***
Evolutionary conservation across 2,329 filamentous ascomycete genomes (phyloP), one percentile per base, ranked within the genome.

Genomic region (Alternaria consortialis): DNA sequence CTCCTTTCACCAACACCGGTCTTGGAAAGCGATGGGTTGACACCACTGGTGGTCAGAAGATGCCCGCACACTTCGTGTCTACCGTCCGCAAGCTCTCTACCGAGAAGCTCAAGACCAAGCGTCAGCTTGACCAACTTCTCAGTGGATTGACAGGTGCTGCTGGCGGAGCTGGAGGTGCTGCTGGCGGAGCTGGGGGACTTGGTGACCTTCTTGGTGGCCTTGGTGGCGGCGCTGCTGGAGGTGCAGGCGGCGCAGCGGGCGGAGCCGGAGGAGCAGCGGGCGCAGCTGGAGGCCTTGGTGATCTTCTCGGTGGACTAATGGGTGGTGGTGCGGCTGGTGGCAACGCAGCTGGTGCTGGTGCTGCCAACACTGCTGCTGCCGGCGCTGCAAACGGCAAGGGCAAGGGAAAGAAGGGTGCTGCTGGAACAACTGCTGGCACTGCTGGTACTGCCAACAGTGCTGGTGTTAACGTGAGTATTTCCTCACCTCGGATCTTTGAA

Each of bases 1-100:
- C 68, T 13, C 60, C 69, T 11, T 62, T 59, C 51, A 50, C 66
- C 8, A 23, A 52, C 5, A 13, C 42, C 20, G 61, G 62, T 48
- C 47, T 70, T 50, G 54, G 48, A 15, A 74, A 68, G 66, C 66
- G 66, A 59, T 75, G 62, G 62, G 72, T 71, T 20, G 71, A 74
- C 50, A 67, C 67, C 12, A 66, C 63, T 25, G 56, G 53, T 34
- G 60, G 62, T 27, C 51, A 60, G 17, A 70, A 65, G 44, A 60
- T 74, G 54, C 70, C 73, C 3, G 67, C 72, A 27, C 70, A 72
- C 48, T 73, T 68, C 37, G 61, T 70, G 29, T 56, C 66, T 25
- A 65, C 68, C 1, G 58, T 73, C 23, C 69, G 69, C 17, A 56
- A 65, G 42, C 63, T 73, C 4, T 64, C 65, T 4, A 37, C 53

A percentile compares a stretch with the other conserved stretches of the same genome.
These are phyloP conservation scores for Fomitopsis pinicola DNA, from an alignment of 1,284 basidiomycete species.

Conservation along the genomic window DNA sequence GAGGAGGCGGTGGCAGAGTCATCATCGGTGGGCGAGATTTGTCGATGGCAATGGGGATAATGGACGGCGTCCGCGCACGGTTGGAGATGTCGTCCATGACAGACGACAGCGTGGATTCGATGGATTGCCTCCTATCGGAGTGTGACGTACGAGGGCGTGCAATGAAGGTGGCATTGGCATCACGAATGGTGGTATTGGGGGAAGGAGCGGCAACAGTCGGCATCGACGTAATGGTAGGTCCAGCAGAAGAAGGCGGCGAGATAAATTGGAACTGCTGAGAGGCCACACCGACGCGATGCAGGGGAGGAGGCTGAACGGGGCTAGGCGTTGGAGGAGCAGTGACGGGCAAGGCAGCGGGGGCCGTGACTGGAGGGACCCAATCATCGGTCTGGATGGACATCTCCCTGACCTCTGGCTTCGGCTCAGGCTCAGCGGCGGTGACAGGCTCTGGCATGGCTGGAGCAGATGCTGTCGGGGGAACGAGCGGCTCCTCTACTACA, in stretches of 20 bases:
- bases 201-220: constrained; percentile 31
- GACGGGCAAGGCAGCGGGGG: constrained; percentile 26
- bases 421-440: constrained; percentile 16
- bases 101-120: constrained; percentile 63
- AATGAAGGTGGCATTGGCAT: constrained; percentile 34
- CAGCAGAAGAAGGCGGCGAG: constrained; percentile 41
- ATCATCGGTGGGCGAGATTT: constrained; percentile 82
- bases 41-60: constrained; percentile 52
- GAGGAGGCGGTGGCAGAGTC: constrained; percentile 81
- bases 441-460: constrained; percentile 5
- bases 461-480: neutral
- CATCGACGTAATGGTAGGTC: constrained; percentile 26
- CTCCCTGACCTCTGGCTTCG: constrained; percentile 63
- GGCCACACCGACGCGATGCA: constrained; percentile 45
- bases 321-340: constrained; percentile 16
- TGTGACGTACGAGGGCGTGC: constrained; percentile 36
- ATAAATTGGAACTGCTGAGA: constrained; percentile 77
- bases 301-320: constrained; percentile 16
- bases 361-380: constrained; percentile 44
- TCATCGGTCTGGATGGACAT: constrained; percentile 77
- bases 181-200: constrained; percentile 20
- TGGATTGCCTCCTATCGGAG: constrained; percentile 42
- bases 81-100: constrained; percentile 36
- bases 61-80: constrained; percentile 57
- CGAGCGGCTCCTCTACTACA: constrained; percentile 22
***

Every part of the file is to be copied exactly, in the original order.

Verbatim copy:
Evolutionary conservation across 2,329 filamentous ascomycete genomes (phyloP), one percentile per base, ranked within the genome.

Genomic region (Alternaria consortialis): DNA sequence CTCCTTTCACCAACACCGGTCTTGGAAAGCGATGGGTTGACACCACTGGTGGTCAGAAGATGCCCGCACACTTCGTGTCTACCGTCCGCAAGCTCTCTACCGAGAAGCTCAAGACCAAGCGTCAGCTTGACCAACTTCTCAGTGGATTGACAGGTGCTGCTGGCGGAGCTGGAGGTGCTGCTGGCGGAGCTGGGGGACTTGGTGACCTTCTTGGTGGCCTTGGTGGCGGCGCTGCTGGAGGTGCAGGCGGCGCAGCGGGCGGAGCCGGAGGAGCAGCGGGCGCAGCTGGAGGCCTTGGTGATCTTCTCGGTGGACTAATGGGTGGTGGTGCGGCTGGTGGCAACGCAGCTGGTGCTGGTGCTGCCAACACTGCTGCTGCCGGCGCTGCAAACGGCAAGGGCAAGGGAAAGAAGGGTGCTGCTGGAACAACTGCTGGCACTGCTGGTACTGCCAACAGTGCTGGTGTTAACGTGAGTATTTCCTCACCTCGGATCTTTGAA

Each of bases 1-100:
- C 68, T 13, C 60, C 69, T 11, T 62, T 59, C 51, A 50, C 66
- C 8, A 23, A 52, C 5, A 13, C 42, C 20, G 61, G 62, T 48
- C 47, T 70, T 50, G 54, G 48, A 15, A 74, A 68, G 66, C 66
- G 66, A 59, T 75, G 62, G 62, G 72, T 71, T 20, G 71, A 74
- C 50, A 67, C 67, C 12, A 66, C 63, T 25, G 56, G 53, T 34
- G 60, G 62, T 27, C 51, A 60, G 17, A 70, A 65, G 44, A 60
- T 74, G 54, C 70, C 73, C 3, G 67, C 72, A 27, C 70, A 72
- C 48, T 73, T 68, C 37, G 61, T 70, G 29, T 56, C 66, T 25
- A 65, C 68, C 1, G 58, T 73, C 23, C 69, G 69, C 17, A 56
- A 65, G 42, C 63, T 73, C 4, T 64, C 65, T 4, A 37, C 53

A percentile compares a stretch with the other conserved stretches of the same genome.
These are phyloP conservation scores for Fomitopsis pinicola DNA, from an alignment of 1,284 basidiomycete species.

Conservation along the genomic window DNA sequence GAGGAGGCGGTGGCAGAGTCATCATCGGTGGGCGAGATTTGTCGATGGCAATGGGGATAATGGACGGCGTCCGCGCACGGTTGGAGATGTCGTCCATGACAGACGACAGCGTGGATTCGATGGATTGCCTCCTATCGGAGTGTGACGTACGAGGGCGTGCAATGAAGGTGGCATTGGCATCACGAATGGTGGTATTGGGGGAAGGAGCGGCAACAGTCGGCATCGACGTAATGGTAGGTCCAGCAGAAGAAGGCGGCGAGATAAATTGGAACTGCTGAGAGGCCACACCGACGCGATGCAGGGGAGGAGGCTGAACGGGGCTAGGCGTTGGAGGAGCAGTGACGGGCAAGGCAGCGGGGGCCGTGACTGGAGGGACCCAATCATCGGTCTGGATGGACATCTCCCTGACCTCTGGCTTCGGCTCAGGCTCAGCGGCGGTGACAGGCTCTGGCATGGCTGGAGCAGATGCTGTCGGGGGAACGAGCGGCTCCTCTACTACA, in stretches of 20 bases:
- bases 201-220: constrained; percentile 31
- GACGGGCAAGGCAGCGGGGG: constrained; percentile 26
- bases 421-440: constrained; percentile 16
- bases 101-120: constrained; percentile 63
- AATGAAGGTGGCATTGGCAT: constrained; percentile 34
- CAGCAGAAGAAGGCGGCGAG: constrained; percentile 41
- ATCATCGGTGGGCGAGATTT: constrained; percentile 82
- bases 41-60: constrained; percentile 52
- GAGGAGGCGGTGGCAGAGTC: constrained; percentile 81
- bases 441-460: constrained; percentile 5
- bases 461-480: neutral
- CATCGACGTAATGGTAGGTC: constrained; percentile 26
- CTCCCTGACCTCTGGCTTCG: constrained; percentile 63
- GGCCACACCGACGCGATGCA: constrained; percentile 45
- bases 321-340: constrained; percentile 16
- TGTGACGTACGAGGGCGTGC: constrained; percentile 36
- ATAAATTGGAACTGCTGAGA: constrained; percentile 77
- bases 301-320: constrained; percentile 16
- bases 361-380: constrained; percentile 44
- TCATCGGTCTGGATGGACAT: constrained; percentile 77
- bases 181-200: constrained; percentile 20
- TGGATTGCCTCCTATCGGAG: constrained; percentile 42
- bases 81-100: constrained; percentile 36
- bases 61-80: constrained; percentile 57
- CGAGCGGCTCCTCTACTACA: constrained; percentile 22